With this background knowledge you can make some guesses as to the effects of LED vs LCD. Depending on the efficiency of the polarized filters LCD TV's are going to emit more light (assuming less that 100% polarized efficiency which is reality). Since white light is composed of the various wavelengths then yes more blue light is going to get out but that does not necessarily mean that more blue light is emitted from a LCD TV vs an LED TV. A whole lot is going to ride on the quality of the components used in both models. Go to your local TV outlet and look at a number of TV's with the same parameters and you will notice some screens are more dimly light then others. Plus the components inside like resistors that are often used to limit the current going through an LED or backlight have tolerances with the loosest being 10% variation and the best being used to power critical applications less than 1% (good luck finding one in any TV set), meaning even in the same exact model you will get some range.

    To summarize all that "who cares" they are roughly equivalent given that one creates the specific colors and the other creates white and subtracts away the wavelengths not used. In essence unless you measure the intensity of light or brightness of the screen all the theoretical nonsense is just nonsense.

    PS - don't stare at either TV with a big blue screen.
    PPS - don't stare directly into the sun.
    PPPS - always wear your visor when welding.
    http://www.opticians.cc

    Creator of the industries 1st HTML5 Browser based tracer software.
    Creator of the industries 1st Mac tracer software.
    Creator of the industries 1st Linux tracer software.

  12. #12
    Eyes eastward... Uilleann's Avatar
    Join Date
    Jan 2007
    Location
    Utah
    Occupation
    Dispensing Optician
    Posts
    2,918
    Our TV at home (an older LED/LCD model), uses a full array LED back light source that incorporates local dimming, and not an edge illuminated style as is more common with (particularly early generations of) fluorescent and LED lit screens. Plasma and OLED technology were surprisingly absent from the above referenced study, to say nothing of the manufacturer of the screens that were measured, and their inherent color bias. In any case, the illumination intensity of a given screen will vary even further with a screen that uses local dimming, as opposed to edge lit designs.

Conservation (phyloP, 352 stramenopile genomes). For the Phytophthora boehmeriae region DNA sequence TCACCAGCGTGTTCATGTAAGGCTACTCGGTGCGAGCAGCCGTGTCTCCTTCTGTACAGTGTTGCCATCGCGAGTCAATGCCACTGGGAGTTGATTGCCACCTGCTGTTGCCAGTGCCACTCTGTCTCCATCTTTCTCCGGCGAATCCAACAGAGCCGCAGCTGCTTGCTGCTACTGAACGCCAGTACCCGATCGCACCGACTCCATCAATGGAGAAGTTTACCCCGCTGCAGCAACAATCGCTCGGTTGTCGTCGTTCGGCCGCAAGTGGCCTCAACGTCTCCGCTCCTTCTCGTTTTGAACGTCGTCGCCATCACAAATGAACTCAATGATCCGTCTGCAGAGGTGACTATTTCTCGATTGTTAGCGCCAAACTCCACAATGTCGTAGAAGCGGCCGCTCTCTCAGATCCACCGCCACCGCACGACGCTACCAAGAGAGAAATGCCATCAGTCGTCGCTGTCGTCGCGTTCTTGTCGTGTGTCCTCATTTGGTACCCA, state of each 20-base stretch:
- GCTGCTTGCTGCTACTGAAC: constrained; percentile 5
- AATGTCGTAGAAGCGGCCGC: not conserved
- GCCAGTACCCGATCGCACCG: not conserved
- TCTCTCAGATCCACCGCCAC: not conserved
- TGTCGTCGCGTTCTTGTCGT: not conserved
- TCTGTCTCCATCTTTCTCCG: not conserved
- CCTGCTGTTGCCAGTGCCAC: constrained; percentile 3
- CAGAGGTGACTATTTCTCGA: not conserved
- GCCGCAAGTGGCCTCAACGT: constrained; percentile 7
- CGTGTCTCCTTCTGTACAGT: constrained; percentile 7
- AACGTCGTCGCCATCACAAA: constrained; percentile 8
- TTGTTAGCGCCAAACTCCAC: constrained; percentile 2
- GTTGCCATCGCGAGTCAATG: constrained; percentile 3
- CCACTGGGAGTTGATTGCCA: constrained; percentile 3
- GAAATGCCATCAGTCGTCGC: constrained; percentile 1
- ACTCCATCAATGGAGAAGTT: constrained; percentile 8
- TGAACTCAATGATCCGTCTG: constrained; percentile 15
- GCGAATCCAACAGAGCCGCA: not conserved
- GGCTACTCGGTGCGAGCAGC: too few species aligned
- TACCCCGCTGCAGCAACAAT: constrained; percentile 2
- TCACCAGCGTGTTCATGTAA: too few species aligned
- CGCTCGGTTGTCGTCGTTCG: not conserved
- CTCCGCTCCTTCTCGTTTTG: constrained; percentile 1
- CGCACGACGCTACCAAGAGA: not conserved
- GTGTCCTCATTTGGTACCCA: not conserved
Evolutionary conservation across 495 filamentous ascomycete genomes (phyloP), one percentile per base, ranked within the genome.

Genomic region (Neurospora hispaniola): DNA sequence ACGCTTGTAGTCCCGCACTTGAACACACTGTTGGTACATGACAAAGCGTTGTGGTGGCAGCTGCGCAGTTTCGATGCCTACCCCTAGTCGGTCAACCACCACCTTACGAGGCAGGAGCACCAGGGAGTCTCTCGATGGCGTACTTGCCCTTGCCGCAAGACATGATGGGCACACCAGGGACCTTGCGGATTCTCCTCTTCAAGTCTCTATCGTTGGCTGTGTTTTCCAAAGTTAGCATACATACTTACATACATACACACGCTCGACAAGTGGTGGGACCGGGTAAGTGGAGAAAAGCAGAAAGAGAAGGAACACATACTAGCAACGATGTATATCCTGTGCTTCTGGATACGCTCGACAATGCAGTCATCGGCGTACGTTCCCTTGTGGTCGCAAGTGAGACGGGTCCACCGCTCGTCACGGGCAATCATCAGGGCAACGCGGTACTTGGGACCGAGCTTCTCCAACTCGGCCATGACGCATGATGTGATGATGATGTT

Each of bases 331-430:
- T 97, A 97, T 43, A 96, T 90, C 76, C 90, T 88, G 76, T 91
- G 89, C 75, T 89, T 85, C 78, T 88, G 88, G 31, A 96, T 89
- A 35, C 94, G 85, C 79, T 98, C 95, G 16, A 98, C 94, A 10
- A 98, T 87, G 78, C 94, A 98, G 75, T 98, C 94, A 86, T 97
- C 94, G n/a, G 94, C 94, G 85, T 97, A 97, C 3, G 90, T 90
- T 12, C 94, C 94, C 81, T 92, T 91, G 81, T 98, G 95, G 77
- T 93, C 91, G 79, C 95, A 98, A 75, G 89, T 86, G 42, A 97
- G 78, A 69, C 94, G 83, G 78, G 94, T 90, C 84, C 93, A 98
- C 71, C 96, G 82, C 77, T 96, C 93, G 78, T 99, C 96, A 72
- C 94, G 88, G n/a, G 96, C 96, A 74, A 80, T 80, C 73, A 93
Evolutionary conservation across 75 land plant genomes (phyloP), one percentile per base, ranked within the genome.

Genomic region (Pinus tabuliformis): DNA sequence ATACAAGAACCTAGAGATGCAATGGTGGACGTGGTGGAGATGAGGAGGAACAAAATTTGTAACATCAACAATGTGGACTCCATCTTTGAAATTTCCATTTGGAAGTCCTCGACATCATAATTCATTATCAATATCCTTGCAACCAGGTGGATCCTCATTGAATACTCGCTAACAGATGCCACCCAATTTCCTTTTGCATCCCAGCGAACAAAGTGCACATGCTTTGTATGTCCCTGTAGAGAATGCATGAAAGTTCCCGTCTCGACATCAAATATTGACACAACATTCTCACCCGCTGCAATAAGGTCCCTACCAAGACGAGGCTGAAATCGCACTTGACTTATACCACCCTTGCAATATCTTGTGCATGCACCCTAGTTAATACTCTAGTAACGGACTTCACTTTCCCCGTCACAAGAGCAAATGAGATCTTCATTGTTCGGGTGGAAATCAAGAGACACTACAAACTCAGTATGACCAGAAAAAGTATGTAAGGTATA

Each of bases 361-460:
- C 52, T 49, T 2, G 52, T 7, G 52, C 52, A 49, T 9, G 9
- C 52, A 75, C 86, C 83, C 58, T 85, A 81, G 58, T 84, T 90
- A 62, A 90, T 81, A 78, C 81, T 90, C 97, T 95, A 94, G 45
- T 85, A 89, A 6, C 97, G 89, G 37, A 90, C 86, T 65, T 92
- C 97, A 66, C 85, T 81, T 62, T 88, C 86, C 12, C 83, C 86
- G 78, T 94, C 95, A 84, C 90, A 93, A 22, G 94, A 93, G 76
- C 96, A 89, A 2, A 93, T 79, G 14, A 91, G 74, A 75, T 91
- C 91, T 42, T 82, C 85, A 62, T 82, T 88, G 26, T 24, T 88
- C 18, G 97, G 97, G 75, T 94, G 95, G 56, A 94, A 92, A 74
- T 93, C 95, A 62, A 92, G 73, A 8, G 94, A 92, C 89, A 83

In short, the above referenced charts leave out so much information as to be functionally unusable.

  13. #13
    Rising Star
    Join Date
    Jan 2014
    Location
    Minneapolis
    Occupation
    Optical Wholesale Lab (other positions)
    Posts
    72
    Quote Originally Posted by sharpstick777 View Post
    The lifetime amount of Blue Light emitted by any portable device or TV is minuscule compared to only a short exposure to sunlight.
    I was looking for some research to try and look into this claim, do you have anything you could point me to? Thanks ahead of time.

  14. #14
    Eyes eastward... Uilleann's Avatar
    Join Date
    Jan 2007
    Location
    Utah
    Occupation
    Dispensing Optician
    Posts
    2,918
    Essilor's own paper states this categorically. But again, their "data" presented is beyond suspect.

  15. #15
    Master OptiBoarder Darryl Meister's Avatar
    Join Date
    May 2000
    Location
    Kansas City, Kansas, United States
    Occupation
    Lens Manufacturer
    Posts
    3,700
    I was looking for some research to try and look into this claim, do you have anything you could point me to?
    A typical LCD computer monitor produces a brightness of about 250 cd/m2. The sky at midday produces a brightness of 8,000 cd/m2, or 32 times as bright. The disk of the sun can be thousands of times as bright.

    Best regards,
    Darryl
    Darryl J. Meister, ABOM

Thread Information

Users Browsing this Thread

There are currently 1 users browsing this thread. (0 members and 1 guests)

Similar Threads

  1. Transmittance of light on the ophthalmic lenses
    By shkelzen_kapllani in forum Ophthalmic Optics
    Replies: 1
    Last Post: 06-09-2010, 12:54 PM
  2. Blue Light and Macular Degeneration
    By Chris Ryser in forum General Optics and Eyecare Discussion Forum
    Replies: 5
    Last Post: 05-05-2009, 02:49 AM
  3. Blue Light Blocking Patent issued 21 years later
    By Chris Ryser in forum General Optics and Eyecare Discussion Forum
    Replies: 2
    Last Post: 04-19-2009, 04:07 PM
  4. Simple Blue light considered dangerous.........................
    By Chris Ryser in forum General Optics and Eyecare Discussion Forum
    Replies: 25
    Last Post: 12-18-2008, 09:00 AM

Bookmarks

Posting Permissions

  • You may not post new threads
  • You may not post replies
  • You may not post attachments
  • You may not edit your posts
  •